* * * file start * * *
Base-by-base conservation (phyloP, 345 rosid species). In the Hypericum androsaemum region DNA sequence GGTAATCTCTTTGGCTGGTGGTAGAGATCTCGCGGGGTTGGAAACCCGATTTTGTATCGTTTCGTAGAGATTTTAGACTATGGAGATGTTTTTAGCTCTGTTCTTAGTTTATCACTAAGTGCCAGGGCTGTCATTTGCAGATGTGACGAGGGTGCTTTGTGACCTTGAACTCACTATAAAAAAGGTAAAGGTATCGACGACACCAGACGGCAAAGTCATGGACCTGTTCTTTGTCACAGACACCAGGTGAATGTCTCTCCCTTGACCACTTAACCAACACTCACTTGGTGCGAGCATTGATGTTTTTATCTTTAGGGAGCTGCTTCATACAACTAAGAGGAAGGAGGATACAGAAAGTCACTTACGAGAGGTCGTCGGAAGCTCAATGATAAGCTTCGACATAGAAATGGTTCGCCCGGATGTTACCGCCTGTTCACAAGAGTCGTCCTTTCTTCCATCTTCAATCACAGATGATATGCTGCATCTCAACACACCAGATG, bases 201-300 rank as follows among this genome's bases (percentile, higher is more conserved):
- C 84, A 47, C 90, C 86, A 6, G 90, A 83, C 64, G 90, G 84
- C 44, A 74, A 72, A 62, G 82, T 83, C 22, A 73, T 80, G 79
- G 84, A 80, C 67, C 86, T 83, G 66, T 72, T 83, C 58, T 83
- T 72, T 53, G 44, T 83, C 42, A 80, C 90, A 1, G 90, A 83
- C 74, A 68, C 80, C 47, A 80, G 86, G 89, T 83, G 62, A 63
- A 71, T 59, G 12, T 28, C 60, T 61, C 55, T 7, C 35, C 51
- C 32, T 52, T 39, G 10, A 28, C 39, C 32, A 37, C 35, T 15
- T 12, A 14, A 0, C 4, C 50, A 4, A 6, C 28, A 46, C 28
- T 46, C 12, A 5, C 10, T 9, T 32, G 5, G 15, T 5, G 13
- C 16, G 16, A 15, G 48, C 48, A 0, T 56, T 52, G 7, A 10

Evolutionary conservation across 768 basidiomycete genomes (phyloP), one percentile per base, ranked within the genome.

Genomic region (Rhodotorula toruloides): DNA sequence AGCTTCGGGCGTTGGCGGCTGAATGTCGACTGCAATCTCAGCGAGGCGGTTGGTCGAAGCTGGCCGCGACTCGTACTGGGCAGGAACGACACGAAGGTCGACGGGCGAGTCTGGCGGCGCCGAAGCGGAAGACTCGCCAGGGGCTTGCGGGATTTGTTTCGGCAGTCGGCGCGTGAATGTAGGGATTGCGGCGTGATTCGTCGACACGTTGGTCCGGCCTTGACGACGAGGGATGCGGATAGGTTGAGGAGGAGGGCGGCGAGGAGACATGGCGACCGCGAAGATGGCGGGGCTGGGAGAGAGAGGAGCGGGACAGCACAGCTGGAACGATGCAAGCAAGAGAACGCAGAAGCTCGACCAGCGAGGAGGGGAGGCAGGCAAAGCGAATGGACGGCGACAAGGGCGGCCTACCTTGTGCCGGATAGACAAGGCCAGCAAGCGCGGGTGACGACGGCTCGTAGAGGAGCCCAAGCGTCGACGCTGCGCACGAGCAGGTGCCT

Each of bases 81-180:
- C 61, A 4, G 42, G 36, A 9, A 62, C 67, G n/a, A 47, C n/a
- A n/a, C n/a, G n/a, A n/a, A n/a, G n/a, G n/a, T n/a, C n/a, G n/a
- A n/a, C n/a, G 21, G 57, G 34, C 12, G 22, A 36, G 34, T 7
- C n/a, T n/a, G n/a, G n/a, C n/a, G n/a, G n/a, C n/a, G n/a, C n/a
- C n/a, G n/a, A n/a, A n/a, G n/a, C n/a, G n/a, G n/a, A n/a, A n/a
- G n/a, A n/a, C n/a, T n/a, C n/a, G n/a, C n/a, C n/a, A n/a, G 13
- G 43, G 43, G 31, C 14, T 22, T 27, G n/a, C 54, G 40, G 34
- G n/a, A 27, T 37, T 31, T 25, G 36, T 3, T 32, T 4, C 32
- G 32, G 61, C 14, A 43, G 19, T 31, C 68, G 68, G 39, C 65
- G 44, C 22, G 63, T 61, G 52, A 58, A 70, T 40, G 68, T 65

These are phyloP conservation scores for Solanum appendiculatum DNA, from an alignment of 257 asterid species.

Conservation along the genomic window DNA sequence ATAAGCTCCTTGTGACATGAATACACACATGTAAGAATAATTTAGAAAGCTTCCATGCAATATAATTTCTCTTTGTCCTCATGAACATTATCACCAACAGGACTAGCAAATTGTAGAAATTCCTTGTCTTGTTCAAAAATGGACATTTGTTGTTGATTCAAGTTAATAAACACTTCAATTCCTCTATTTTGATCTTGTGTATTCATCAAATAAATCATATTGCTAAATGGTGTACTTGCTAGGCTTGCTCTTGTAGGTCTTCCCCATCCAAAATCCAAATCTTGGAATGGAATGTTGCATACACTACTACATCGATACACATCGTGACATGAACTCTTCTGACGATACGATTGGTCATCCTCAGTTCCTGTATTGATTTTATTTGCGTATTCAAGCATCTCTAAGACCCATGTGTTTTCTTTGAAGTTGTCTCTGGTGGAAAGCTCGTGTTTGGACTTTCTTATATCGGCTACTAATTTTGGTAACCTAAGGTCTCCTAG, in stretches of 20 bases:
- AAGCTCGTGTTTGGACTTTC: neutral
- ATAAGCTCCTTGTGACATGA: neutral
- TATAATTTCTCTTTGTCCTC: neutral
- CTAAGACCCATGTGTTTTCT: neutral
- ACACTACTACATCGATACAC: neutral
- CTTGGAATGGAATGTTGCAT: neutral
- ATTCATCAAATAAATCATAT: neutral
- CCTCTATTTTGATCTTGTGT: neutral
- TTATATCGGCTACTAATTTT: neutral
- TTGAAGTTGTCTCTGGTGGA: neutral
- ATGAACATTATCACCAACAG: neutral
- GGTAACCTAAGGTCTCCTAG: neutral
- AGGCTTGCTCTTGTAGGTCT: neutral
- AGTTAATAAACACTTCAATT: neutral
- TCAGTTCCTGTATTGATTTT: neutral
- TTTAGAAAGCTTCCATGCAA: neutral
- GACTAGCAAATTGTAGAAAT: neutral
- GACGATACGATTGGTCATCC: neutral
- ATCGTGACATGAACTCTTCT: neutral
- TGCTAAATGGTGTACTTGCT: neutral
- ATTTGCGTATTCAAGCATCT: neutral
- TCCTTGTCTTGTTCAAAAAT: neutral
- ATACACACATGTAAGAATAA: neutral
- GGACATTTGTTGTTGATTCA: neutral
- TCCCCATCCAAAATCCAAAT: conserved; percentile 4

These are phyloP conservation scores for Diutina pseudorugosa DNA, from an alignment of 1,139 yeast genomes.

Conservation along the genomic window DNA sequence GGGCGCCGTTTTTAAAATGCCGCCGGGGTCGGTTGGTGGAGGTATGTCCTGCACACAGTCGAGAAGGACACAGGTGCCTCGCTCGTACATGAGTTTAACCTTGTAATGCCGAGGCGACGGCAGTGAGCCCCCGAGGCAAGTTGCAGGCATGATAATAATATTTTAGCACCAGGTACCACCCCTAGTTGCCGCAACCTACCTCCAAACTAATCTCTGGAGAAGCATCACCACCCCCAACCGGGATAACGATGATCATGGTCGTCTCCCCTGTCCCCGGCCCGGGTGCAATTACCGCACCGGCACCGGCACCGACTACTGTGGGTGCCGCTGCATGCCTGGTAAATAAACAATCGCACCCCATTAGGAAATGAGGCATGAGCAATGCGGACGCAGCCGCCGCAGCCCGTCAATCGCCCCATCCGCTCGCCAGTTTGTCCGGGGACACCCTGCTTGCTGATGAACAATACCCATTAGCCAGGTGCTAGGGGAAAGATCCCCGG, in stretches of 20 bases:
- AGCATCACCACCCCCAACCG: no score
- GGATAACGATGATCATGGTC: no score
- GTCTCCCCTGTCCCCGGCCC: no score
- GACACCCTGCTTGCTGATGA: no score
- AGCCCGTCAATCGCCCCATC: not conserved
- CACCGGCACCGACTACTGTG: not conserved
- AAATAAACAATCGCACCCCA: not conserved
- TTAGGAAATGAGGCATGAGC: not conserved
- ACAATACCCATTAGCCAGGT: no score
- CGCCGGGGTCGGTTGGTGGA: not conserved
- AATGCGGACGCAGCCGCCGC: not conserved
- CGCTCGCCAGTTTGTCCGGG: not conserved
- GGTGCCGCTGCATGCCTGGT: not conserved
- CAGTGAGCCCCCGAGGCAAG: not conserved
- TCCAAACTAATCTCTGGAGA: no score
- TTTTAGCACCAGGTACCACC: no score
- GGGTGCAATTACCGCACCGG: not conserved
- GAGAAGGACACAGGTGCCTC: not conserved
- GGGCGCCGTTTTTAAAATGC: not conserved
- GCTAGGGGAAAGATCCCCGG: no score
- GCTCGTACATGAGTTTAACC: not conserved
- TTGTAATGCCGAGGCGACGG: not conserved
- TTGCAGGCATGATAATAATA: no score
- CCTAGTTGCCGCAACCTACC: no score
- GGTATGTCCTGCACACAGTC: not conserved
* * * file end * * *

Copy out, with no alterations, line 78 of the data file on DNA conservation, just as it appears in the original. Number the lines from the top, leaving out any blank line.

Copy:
- GGTATGTCCTGCACACAGTC: not conserved